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EV/AV Report: Innovative education and a hydrogen-powered airport

Toronto, Ontario — A B.C. trades school is preparing to build a $290 million EV “innovation centre”, Edmonton’s airport elects to harness hydrogen and Nissan becomes the first Japanese OEM to embrace the NACS charging port. This is the latest in electric and autonomous vehicles.

Electric vehicle epicentre

Vancouver Community College (VCC) is quickly becoming a hub for EV training in Canada, as the B.C. government announced a significant investment into the school last week that will see the construction of a new EV “innovation centre”.

The province says this new facility will be able to support up to 1,400 students a year with the latest training in electric, hydrogen fuel cell, plug-in and autonomous vehicles, according to the press release.

All but $20 million of the centre’s $291.3 million price tag will be footed by the government, as well, and the construction itself is expected to create 1,407 direct and 672 indirect jobs.

The centre is expected to become fully operational in time for the 2027 fall semester.

Getting a YEG-up on hydrogen

Alberta’s capital airport is going all in on hydrogen mobility, announcing the purchase of 100 hydrogen fuel cell-powered Toyota Mirai vehicles in the pursuit of meeting future emissions targets.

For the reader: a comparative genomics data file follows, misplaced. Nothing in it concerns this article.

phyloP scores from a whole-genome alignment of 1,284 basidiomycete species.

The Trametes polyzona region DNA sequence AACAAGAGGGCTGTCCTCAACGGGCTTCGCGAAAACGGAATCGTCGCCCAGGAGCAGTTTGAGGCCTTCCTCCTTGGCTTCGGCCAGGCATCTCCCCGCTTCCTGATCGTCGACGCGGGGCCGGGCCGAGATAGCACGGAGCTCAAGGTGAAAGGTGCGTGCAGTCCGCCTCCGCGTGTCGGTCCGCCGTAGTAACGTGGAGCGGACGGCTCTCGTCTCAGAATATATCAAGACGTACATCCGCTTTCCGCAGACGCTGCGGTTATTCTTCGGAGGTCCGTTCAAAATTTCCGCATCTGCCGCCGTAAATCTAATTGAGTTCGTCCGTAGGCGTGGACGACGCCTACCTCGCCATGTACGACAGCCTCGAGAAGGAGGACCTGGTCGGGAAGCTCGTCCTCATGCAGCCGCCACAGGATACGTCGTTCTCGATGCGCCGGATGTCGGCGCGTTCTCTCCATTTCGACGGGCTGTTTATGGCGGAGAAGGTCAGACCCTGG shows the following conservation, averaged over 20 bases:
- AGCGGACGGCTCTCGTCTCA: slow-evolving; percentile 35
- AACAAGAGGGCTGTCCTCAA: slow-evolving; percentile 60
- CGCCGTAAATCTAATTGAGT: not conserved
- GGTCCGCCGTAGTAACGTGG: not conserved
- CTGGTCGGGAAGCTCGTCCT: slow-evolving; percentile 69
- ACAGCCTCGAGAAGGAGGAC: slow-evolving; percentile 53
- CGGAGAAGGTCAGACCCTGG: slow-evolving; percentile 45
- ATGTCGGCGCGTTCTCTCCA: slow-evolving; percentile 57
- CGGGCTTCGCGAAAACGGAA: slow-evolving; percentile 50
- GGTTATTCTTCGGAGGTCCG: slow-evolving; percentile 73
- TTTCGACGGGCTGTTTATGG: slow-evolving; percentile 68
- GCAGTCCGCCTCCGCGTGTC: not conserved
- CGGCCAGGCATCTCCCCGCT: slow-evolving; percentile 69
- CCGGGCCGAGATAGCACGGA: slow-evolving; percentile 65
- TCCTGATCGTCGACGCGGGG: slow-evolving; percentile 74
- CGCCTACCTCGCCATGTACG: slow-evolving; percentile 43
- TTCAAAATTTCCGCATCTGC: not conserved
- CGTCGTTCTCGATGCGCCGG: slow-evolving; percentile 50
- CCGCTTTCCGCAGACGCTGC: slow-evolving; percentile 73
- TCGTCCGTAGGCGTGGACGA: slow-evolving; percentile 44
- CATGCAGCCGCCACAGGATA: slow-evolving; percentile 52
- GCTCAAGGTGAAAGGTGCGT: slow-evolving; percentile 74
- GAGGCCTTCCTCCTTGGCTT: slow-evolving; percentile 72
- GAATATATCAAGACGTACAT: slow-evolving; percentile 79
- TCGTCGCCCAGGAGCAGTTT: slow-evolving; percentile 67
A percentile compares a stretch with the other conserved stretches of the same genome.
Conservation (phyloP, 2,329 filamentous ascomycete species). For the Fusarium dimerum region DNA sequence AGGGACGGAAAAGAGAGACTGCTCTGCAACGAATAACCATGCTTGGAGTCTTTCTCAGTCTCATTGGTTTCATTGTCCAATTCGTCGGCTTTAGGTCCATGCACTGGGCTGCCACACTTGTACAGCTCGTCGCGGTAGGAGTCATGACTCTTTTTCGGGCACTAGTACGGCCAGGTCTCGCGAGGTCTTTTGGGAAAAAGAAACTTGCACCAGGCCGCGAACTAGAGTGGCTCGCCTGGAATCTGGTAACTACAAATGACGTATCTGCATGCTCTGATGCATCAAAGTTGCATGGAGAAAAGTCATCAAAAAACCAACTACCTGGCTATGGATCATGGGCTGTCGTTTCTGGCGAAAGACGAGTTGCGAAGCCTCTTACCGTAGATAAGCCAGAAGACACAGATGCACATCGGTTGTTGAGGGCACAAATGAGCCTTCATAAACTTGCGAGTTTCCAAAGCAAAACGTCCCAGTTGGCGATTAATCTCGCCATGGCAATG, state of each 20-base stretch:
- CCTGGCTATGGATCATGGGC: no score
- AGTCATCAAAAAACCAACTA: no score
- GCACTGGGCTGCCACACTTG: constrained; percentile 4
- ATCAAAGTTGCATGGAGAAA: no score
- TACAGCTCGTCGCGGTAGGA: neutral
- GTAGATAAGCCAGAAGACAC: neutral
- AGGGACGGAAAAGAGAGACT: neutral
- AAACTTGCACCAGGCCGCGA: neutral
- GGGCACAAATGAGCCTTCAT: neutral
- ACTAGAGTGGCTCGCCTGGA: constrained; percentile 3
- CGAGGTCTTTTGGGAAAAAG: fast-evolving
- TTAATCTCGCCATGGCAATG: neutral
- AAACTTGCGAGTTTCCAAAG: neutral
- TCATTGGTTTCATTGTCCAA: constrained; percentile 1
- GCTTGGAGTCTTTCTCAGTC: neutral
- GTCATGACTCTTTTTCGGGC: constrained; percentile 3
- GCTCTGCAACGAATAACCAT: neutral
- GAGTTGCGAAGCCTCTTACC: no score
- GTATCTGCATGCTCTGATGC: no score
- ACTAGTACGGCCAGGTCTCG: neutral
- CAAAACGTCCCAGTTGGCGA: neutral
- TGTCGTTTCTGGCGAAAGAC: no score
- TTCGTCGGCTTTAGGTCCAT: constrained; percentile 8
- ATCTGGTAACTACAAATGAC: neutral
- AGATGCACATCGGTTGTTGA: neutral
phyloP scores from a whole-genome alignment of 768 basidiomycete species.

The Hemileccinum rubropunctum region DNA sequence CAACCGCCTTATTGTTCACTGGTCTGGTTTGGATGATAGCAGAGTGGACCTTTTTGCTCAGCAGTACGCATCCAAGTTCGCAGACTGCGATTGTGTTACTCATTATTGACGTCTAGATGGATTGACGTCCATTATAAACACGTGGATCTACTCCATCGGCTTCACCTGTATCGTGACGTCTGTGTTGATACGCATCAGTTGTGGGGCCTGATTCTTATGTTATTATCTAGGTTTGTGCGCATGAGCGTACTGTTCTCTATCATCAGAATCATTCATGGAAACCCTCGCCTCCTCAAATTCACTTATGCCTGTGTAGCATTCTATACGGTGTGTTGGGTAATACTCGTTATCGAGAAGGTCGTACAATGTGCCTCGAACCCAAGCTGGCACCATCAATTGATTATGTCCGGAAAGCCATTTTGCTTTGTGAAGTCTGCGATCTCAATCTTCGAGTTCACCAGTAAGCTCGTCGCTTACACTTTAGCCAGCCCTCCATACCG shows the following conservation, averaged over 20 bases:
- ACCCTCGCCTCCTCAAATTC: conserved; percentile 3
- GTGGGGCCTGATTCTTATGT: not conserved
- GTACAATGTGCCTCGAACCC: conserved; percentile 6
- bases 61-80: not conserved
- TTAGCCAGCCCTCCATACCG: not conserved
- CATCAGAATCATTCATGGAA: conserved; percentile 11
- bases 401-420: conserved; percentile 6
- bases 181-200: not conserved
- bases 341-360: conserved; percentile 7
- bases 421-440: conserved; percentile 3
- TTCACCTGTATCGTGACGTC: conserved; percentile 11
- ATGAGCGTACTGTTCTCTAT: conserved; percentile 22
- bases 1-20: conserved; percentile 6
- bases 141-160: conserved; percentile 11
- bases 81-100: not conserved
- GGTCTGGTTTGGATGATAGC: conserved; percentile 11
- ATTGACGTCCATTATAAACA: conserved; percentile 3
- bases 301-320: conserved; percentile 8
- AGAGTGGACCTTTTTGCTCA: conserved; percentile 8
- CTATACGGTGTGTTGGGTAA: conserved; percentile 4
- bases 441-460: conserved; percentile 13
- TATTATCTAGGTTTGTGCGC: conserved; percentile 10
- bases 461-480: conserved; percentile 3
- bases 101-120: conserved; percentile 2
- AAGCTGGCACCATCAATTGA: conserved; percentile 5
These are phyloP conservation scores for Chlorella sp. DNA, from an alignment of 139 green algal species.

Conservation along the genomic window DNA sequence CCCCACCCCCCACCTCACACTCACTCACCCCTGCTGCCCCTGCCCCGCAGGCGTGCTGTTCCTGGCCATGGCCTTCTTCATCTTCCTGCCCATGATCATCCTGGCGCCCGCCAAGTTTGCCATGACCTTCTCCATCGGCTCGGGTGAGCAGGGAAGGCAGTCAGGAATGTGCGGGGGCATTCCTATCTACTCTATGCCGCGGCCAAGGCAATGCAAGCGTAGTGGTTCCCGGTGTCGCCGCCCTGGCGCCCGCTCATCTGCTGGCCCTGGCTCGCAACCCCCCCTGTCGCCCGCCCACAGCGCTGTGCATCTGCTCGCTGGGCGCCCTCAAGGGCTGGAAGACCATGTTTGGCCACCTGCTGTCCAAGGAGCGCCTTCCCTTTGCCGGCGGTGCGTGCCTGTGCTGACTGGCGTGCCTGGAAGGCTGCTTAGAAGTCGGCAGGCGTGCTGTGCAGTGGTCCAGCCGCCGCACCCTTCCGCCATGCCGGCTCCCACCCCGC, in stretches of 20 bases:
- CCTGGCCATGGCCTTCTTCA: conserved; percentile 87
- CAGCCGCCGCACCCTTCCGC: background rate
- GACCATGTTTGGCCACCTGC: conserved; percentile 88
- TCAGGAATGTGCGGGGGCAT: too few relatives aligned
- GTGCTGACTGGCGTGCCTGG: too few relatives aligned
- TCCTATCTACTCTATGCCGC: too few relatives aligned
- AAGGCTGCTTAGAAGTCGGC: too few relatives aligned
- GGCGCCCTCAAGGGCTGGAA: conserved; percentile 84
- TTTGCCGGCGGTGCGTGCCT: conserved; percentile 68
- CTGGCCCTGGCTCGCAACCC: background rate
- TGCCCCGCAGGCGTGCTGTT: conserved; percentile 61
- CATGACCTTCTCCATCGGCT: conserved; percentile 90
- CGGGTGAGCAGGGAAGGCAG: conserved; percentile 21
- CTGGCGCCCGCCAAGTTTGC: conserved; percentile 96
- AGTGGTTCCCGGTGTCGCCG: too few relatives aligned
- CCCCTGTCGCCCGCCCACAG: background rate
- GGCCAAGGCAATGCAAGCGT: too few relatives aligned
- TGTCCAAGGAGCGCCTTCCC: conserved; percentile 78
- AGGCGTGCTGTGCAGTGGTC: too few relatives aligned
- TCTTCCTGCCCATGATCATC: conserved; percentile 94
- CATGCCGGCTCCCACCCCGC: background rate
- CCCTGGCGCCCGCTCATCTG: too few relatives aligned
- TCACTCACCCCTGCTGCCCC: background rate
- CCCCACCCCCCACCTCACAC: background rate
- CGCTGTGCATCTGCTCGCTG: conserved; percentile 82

The Edmonton International Airport (YEG) will be driving down the path to net-zero by 2040 in a hydrogen-powered Mirai, it seems, and while YEG nor Toyota has detailed in what capacity the vehicles will be used, airport officials indicate plans for a larger hydrogen fuel infrastructure on YEG grounds.

“This is a monumental day for the Edmonton Metro Region. YEG is proud to bring together companies from around the world to form partnerships, test new technologies and showcase the power of emissions-free hydrogen fuels,” said YEG president and CEO Myron Keehn.

“These vehicles and our partnership with Toyota Canada will help reduce emissions, attract investment and kick-start the Edmonton Metro Region’s 5 000 Vehicle Challenge, which aims to have 5,000 hydrogen and hydrogen dual-fuel vehicles on the road in Alberta by 2028. The future is here, and it’s being developed at YEG.”

Nissan nets NACS

Nissan has become the latest automaker to jump on board with the North American Charging Standard (NACS); an especially bold move for a company based in Asia.

Unsurprisingly, Nissan is also the first Japanese automaker to join the NACS camp, though Korea’s Hyundai is reportedly also considering making the switch to the Tesla-favoured plug.

Nissan says it will make NACS adaptors available for its Ariya vehicles starting in 2024, and by 2025 will build North American models standard with a NACS port, allowing drivers to make use of Tesla’s Supercharger network.

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